This article needs additional citations for verification. (October 2018) (Learn how and when to remove this template message)
Užupis (Yiddish: זארעטשע, Belarusian: Зарэчча, Russian: Заречье, Polish: Zarzecze) is a neighborhood in Vilnius, the capital of Lithuania, largely located in Vilnius' old town, a UNESCO World Heritage Site. Užupis means "beyond the river" or "the other side of the river" in the Lithuanian language and refers to the Vilnia River; the name Vilnius was derived from the Vilnia. The district has been popular with artists for some time, and has been compared to Montmartre in Paris and to Freetown Christiania in Copenhagen, due to its bohemian and laissez-faire atmosphere. On April 1, 1997, the district declared itself an independent republic (The Republic of Užupis).
Užupis is quite small and isolated, being only about 148 acres (60 ha) in size; it has around 7,000 inhabitants, nearly 1,000 of which are artists. On one side it is separated from the Old Town by the Vilnia River, on the second there are steep hills, and on the third side it borders on an industrial area built under Soviet rule. The first bridges across the river were built in the 16th century, at which time the district's inhabitants were mostly Jewish.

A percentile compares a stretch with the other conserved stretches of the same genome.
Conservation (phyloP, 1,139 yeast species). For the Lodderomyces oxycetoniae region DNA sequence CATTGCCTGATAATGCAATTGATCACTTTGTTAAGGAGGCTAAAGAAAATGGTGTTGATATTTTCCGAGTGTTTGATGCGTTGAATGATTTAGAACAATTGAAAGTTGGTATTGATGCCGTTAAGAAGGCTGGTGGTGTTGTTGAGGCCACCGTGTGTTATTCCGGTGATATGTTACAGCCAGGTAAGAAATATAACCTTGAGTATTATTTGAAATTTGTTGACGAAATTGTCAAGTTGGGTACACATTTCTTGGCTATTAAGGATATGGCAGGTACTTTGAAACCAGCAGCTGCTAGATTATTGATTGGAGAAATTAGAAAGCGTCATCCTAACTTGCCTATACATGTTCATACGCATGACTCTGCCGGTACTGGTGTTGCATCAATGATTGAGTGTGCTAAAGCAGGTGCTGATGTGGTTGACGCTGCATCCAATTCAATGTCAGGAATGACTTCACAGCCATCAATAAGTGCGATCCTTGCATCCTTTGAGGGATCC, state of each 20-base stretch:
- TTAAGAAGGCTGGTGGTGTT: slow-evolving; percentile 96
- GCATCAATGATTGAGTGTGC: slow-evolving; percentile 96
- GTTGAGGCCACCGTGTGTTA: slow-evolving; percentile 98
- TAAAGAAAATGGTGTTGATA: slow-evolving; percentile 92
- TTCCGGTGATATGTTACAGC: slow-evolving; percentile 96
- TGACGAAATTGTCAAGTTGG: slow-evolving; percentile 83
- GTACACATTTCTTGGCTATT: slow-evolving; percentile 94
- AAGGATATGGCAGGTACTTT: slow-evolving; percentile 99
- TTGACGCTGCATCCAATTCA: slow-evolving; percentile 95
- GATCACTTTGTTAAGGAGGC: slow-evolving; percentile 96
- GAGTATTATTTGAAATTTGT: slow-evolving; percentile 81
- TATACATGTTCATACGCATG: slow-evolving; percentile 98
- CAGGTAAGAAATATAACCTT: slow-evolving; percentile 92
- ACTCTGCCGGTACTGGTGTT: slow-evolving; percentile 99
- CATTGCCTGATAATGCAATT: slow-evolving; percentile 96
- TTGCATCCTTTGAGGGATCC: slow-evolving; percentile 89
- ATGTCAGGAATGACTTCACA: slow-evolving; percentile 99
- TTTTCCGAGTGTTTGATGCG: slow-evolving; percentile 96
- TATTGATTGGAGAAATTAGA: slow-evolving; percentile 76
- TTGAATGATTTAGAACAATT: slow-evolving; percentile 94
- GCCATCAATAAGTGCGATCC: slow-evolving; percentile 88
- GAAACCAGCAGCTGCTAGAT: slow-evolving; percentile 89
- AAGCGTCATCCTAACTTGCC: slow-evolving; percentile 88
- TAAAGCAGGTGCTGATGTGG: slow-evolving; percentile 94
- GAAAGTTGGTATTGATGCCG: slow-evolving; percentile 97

The district contains the Bernardine Cemetery, one of the oldest cemeteries in the city. Most of the district's Jewish population were killed during the Holocaust, and later the old Jewish Cemetery uphill would be destroyed by the Soviets. The houses left abandoned were later occupied by marginal elements of society, mainly the homeless and prostitutes. Until Lithuania's declaration of independence in 1990, it was one of the most neglected areas in the city, containing many run-down houses, many without utilities. The district has been a common haunt of artists and bohemians since Soviet times, and even today many young artists are squatting in abandoned buildings near the Vilnia River.
The Republic of Užupis
In 1997, the residents of the area declared the Republic of Užupis, along with its own flag, unofficial currency, president, cabinet of ministers, a constitution written by Romas Lileikis and Thomas Chepaitis, an anthem, and an army of approximately 11 men. The army has since been retired. The residents of the self-declared republic celebrate this independence annually on Užupis Day, which falls on April 1. Artistic endeavours are the main preoccupation of the Republic; the President of the Republic of Užupis, Romas Lileikis, is himself a poet, a musician, and a film director.